An Unpainted Portrait, Sizes Matter

Leo Simmons


Sizes Matter…

Behind a bland and firmly closed stable-style door in the basement of the headquarters building, the force stores department consisted mostly of thousands of boxes and loose piles of uniforms. Some of the piles appeared neatly organised while others looked more like heaps of the empty shells of expired police officers. Here and there, between the towering stacks of cardboard that reached up to the polystyrene ceiling tiles in defiance of any fire prevention principles, tiny spaces for humans to move about had been cleared. Dust filled the air, and mysterious pathways through the soaring piles of boxed clothing disappeared into the gloom, inviting exploration. Almost as soon as the door closed behind us, Phil’s head was the focus of attention. Someone must have talked.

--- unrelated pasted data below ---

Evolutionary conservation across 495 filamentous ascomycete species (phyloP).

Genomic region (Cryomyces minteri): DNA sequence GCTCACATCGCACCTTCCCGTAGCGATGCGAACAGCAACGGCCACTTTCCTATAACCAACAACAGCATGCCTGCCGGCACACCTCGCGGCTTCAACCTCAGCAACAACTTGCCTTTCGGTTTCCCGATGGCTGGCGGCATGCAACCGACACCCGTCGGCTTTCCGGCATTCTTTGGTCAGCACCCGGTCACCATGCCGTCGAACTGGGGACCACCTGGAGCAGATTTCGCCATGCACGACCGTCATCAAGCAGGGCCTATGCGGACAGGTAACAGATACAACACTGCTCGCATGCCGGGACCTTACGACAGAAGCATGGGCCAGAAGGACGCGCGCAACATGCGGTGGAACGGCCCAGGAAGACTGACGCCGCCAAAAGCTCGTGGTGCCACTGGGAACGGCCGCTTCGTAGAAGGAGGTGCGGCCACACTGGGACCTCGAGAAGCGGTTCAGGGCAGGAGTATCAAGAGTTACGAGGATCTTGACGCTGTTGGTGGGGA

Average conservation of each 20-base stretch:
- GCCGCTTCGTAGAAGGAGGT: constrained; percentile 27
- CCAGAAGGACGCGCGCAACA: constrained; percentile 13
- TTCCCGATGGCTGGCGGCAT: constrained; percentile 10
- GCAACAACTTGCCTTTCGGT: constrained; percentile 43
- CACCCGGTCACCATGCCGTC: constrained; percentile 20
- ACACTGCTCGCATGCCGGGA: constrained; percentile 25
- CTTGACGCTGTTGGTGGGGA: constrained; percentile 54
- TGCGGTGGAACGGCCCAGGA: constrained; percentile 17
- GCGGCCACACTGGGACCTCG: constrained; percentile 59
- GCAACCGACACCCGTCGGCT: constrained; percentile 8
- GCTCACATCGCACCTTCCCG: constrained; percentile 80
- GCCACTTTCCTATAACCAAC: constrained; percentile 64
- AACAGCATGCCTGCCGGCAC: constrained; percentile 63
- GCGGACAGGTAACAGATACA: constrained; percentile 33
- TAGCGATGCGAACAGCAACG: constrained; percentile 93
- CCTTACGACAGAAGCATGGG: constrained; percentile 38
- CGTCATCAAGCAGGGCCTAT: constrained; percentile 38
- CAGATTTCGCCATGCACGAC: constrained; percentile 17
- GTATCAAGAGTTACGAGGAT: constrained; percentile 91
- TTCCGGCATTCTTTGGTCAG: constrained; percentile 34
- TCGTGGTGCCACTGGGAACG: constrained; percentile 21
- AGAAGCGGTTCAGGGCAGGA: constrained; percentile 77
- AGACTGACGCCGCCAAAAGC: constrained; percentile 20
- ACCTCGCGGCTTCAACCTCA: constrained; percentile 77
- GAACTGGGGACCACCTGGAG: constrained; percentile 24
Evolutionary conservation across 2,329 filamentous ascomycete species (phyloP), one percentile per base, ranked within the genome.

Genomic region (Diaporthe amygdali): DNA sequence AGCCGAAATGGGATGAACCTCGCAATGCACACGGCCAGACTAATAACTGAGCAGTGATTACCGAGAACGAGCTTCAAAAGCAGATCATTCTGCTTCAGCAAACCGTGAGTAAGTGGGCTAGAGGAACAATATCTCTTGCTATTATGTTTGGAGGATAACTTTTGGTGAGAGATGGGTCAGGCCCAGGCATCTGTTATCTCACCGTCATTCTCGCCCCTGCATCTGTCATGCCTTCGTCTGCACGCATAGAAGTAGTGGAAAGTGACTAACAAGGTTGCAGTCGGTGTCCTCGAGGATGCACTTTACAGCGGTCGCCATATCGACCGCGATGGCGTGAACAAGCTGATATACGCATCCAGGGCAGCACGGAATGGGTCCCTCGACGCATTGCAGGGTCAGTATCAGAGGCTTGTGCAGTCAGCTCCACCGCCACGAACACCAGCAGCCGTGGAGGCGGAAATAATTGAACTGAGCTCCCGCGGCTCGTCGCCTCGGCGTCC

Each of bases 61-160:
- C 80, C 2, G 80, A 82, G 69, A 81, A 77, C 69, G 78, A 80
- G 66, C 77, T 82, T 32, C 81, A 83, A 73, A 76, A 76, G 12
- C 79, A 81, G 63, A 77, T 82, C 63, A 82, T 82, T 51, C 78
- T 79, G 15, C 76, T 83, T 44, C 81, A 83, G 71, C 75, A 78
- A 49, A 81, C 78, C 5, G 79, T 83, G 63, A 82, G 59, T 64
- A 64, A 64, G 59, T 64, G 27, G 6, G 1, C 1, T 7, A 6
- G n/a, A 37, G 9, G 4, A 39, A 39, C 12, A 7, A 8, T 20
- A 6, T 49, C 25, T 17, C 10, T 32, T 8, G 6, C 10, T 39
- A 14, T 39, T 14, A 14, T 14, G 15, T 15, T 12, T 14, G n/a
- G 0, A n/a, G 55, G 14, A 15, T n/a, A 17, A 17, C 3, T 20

The head of the stores department, a man known – with a complex mixture of affection, frustration and a slight but definite sense of awe – as ‘Dennis’ (no surname) appeared silently. I would eventually discover that he had a knack for suddenly materializing, and was always to be found with a very worn tape measure around his neck. The tape, similar to a doctor’s stethoscope, was considered a mark of the man’s trade. Having quietly measured Phil’s head, he moved to a telephone and there held a muttered conversation, accompanied by frequent disbelieving glances in the direction of the cranium in question. Finally, he put the ‘phone down, turned around and looked the rest of us over with an experienced eye.